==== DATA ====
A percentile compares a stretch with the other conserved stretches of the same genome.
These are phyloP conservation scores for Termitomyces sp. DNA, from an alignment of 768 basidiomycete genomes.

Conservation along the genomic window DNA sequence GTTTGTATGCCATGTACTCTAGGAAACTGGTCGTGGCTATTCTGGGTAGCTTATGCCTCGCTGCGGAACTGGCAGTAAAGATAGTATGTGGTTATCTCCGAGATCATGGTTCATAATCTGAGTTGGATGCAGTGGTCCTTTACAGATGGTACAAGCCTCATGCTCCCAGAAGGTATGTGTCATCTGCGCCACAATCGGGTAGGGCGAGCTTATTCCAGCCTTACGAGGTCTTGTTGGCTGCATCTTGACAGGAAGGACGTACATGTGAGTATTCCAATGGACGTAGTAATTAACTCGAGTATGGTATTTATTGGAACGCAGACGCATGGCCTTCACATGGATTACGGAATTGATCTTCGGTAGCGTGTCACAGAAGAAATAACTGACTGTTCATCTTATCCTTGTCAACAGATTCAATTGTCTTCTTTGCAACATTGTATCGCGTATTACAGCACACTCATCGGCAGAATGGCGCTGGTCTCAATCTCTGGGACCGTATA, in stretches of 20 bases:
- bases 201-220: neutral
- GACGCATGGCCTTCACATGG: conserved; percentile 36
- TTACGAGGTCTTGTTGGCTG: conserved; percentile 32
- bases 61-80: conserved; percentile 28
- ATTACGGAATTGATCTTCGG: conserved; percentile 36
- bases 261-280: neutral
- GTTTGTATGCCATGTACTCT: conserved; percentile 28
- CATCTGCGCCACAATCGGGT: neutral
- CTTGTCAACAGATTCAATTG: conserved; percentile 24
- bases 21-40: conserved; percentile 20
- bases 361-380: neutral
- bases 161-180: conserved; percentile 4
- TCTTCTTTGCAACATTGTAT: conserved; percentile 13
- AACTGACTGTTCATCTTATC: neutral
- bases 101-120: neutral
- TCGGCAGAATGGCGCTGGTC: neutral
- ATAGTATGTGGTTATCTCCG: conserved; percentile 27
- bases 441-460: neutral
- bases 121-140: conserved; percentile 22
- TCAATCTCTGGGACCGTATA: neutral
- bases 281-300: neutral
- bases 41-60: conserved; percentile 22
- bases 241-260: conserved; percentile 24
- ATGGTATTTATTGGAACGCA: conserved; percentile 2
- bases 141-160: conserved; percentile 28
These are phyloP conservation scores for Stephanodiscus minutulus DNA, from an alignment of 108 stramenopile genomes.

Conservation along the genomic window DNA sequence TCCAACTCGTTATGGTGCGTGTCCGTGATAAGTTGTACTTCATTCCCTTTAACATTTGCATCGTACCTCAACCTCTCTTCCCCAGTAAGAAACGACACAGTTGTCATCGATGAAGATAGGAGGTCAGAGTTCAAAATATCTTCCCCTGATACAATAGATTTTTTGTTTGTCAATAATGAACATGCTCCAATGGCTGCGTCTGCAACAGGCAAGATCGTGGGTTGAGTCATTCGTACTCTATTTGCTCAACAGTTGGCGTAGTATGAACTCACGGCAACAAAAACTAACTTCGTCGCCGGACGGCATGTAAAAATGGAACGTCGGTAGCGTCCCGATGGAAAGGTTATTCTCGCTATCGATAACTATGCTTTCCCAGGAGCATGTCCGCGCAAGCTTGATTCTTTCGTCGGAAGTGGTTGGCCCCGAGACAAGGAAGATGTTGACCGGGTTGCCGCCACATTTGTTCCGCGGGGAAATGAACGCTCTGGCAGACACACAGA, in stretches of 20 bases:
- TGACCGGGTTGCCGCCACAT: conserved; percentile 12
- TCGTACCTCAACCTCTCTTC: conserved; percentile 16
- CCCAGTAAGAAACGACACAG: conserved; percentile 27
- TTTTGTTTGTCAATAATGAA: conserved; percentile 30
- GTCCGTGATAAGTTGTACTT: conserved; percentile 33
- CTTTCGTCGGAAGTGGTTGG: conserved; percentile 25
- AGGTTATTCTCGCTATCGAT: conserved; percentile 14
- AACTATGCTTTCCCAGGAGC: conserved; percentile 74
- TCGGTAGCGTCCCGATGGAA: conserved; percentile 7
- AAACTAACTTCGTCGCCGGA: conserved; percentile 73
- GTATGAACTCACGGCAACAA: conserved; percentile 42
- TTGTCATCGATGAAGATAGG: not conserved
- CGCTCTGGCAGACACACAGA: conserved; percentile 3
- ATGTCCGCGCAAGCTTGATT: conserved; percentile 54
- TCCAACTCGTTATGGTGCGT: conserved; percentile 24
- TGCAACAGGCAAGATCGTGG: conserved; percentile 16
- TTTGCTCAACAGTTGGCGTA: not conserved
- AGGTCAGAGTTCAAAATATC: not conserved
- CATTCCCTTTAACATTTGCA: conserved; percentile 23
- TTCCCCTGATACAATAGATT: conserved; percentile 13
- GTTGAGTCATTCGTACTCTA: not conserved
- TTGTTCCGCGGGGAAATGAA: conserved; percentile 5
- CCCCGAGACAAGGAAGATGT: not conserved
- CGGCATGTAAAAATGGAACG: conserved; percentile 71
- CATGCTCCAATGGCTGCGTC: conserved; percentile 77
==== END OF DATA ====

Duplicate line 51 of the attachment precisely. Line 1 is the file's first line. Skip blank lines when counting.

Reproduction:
- GTTGAGTCATTCGTACTCTA: not conserved